5 Questions: Flowerboy卓颖贤

Sydney producer, Flower Boy 卓颖贤 shares some thoughts on her first EP, ‘FASCI(N)ATION’.

Listen to FASCI(N)ATION here.



NO. 1 –

You’ve just released your debut EP! Can you tell us about the process behind creating ‘FASCI(N)ATION’?
I guess ‘FASCI(N)ATION’ was less ‘created’ and more ‘curated’ if that makes sense. I had a lot of tracks written that were from a certain period of time in my life and I wanted this EP to reflect that. The only track I wrote specifically for the EP is ‘SKIN.LIPS’. I originally intended for it to be the opening track, but as it developed I realised it was actually a note that I wanted to end on.

The newest part of the process for me was the constant reworking of tracks. My usual process is to write a track, and once I feel like it’s done I just dump it onto soundcloud. But with curating an EP, I really put a lot more thought into not just whether the track sounded okay, but how it sounded in the context of the other tracks.




"If you take the ‘N’ out, it becomes the word ‘fasciation’, which refers to a kind of mutation that can happen to some kinds of plants."


NO. 2 –

Why the title ‘FASCI(N)ATION’?
If you take the ‘N’ out, it becomes the word ‘fasciation’, which refers to a kind of mutation that can happen to some kinds of plants. It’s an interesting thing to look into, because you learn that fasciated plants aren’t always entirely fasciated, only certain parts of them. As well as that, fasciated flowers, for example, can grow back ‘normally’ the next season. It was a concept that resounded with me, and I love that the imagery ties in nicely with ‘flower boy’.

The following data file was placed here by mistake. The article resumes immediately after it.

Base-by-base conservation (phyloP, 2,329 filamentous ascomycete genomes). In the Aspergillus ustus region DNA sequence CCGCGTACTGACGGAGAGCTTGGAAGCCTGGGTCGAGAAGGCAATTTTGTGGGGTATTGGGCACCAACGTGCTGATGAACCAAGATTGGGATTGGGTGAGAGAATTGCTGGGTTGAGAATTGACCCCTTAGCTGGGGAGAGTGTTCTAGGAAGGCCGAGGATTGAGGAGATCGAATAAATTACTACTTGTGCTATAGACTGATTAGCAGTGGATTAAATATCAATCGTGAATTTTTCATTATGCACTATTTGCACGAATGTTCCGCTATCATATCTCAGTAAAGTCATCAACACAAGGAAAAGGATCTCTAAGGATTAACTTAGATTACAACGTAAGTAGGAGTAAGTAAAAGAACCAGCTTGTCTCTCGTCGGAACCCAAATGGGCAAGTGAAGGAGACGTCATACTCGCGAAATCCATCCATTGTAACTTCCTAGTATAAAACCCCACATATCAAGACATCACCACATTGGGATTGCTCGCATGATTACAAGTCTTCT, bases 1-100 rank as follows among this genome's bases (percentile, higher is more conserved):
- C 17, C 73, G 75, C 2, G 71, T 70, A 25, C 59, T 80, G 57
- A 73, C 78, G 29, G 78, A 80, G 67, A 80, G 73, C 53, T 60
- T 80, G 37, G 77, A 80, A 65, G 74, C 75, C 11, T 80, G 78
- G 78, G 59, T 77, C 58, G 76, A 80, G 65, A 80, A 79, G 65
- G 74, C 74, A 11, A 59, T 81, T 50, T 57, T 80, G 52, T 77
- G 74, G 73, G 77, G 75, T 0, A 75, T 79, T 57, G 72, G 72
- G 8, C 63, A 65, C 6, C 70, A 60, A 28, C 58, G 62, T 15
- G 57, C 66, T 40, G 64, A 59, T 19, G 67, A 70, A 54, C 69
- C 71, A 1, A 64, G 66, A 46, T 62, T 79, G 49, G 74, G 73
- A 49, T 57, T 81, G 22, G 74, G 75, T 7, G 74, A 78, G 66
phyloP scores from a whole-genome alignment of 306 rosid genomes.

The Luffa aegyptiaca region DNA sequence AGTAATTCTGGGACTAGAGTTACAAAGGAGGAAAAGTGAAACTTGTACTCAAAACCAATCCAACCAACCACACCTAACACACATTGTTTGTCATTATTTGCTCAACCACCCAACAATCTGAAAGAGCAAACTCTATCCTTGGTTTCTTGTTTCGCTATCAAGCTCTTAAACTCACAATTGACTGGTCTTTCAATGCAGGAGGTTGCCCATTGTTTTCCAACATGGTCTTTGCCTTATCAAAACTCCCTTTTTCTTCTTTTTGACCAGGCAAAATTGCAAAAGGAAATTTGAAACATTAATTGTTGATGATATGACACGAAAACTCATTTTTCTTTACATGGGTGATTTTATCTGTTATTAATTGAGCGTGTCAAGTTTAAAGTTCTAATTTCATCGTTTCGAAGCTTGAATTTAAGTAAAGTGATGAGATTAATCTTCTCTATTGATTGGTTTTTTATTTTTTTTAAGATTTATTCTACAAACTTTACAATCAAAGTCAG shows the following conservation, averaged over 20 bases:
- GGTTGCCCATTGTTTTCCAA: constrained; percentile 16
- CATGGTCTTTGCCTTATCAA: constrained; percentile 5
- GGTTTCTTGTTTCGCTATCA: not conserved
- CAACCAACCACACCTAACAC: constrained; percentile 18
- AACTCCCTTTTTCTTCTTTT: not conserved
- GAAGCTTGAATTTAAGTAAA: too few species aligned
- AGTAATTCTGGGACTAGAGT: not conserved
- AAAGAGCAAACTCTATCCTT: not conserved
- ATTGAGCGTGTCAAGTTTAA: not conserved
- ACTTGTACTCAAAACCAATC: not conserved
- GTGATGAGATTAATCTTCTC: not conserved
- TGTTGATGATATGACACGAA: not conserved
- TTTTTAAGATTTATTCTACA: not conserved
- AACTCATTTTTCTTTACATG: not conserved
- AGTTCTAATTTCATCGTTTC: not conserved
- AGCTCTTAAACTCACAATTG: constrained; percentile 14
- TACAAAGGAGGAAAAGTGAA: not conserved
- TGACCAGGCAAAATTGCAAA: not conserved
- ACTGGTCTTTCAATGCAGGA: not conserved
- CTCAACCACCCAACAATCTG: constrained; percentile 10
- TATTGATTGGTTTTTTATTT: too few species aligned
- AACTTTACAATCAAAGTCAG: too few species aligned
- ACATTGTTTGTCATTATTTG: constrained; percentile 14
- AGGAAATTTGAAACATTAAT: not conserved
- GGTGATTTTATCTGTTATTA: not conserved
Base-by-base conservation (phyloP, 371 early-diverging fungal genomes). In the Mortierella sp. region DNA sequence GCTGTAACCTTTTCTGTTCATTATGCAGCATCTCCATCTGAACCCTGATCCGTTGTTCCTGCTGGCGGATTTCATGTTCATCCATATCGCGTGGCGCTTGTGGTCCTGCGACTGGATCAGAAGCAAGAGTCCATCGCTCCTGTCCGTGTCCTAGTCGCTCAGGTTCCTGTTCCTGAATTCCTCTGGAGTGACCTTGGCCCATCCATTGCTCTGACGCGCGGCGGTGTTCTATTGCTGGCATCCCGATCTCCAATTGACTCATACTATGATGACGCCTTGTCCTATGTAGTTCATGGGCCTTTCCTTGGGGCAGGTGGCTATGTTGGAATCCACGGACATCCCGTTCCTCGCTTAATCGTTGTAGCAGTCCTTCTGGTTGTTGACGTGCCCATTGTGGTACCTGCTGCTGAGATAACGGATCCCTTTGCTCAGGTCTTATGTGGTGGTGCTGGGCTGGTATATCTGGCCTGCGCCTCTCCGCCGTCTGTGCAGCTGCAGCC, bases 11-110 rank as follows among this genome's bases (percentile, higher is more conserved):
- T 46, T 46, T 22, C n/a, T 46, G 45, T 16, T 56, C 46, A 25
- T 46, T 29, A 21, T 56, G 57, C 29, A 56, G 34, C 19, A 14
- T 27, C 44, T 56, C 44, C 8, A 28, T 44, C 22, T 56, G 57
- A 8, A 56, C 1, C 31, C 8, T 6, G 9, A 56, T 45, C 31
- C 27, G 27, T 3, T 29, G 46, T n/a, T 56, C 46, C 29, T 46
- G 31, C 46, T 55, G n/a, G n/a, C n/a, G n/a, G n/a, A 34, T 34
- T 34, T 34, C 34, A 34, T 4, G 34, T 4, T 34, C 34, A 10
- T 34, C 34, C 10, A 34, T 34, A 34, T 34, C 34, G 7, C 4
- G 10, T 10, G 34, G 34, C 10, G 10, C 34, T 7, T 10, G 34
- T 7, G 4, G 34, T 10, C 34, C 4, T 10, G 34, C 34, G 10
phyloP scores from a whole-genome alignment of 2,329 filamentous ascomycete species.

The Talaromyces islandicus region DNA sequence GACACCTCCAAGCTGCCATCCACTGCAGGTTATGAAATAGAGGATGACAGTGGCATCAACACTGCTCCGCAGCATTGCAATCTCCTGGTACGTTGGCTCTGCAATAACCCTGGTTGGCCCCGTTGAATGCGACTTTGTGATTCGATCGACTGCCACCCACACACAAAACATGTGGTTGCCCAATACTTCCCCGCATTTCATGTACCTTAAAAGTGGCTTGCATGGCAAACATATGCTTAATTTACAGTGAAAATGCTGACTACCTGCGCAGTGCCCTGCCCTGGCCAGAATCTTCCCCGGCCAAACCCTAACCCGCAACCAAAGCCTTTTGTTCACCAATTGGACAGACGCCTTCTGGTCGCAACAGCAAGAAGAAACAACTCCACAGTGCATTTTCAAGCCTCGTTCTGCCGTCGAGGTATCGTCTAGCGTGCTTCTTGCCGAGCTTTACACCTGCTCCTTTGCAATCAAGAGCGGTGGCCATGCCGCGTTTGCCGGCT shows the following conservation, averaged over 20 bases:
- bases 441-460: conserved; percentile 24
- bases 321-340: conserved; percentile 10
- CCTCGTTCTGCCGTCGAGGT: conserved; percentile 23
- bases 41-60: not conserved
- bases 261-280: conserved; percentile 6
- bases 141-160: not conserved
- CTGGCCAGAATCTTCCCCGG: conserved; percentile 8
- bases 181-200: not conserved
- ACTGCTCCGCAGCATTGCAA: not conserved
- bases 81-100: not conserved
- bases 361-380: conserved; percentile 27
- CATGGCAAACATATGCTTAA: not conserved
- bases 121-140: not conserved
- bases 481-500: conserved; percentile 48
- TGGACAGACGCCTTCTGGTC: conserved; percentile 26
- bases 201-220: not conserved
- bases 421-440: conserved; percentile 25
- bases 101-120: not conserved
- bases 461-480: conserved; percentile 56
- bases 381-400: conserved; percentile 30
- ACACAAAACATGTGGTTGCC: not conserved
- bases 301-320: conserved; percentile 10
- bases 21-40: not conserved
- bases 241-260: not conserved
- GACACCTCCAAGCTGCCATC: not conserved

NO. 3 –

What's one of your favourite tracks on the album?
My favourite track is actually ‘SKIN.LIPS’. I think it’s probably the most divisive track on the record because of how it ends, with a sustained note at a frequency that borders on physically painful to listen to... but it really captures an emotion that I still don’t know how to put into words. The EP is a journey through many of my emotions, and this track is the finale. It’s as euphoric as it is painful, and that’s probably what I like most about it.


"The EP is a journey through many of my emotions...It’s as euphoric as it is painful, and that’s probably what I like most about it."

NO. 4 –

You’ve written that your music is ‘essentially a very public yet hard-to-understand diary’, which I love. 
Basically my whole process is to take experiences and emotions and turn them into tracks. The story behind some are probably more obvious than others in their titles and descriptions on soundcloud. Others are a lot more obscure. My intention was never really to tell the world about my life through my music, it’s more a way for me to record things for myself. I’m not much of a writer, so I find words can be really limiting. I mean, language is limiting. As a listener, I think it’s just as, if not more important to process a song and relate to it in your own way - music translates differently for everyone. It doesn’t matter to me whether or not you’ve understood the story behind the track - if what I’ve made speaks to you, your own interpretation and understanding is just as valid and important.


NO. 5 –

You’re a mentor for All Girl Electronic this term! If you could share one piece of advice about releasing your own EP, what would it be?
Honestly, I’d say just find someone who’s gone through it all and ask them questions. (I am open to being asked questions if someone so wishes!) And don’t be afraid to make mistakes. This is cheesy, but at the end of the day, while success is nice, the process and the friends I made along the way are worth way more than any EP sales/reviews I could ever receive.

Leah McIntosh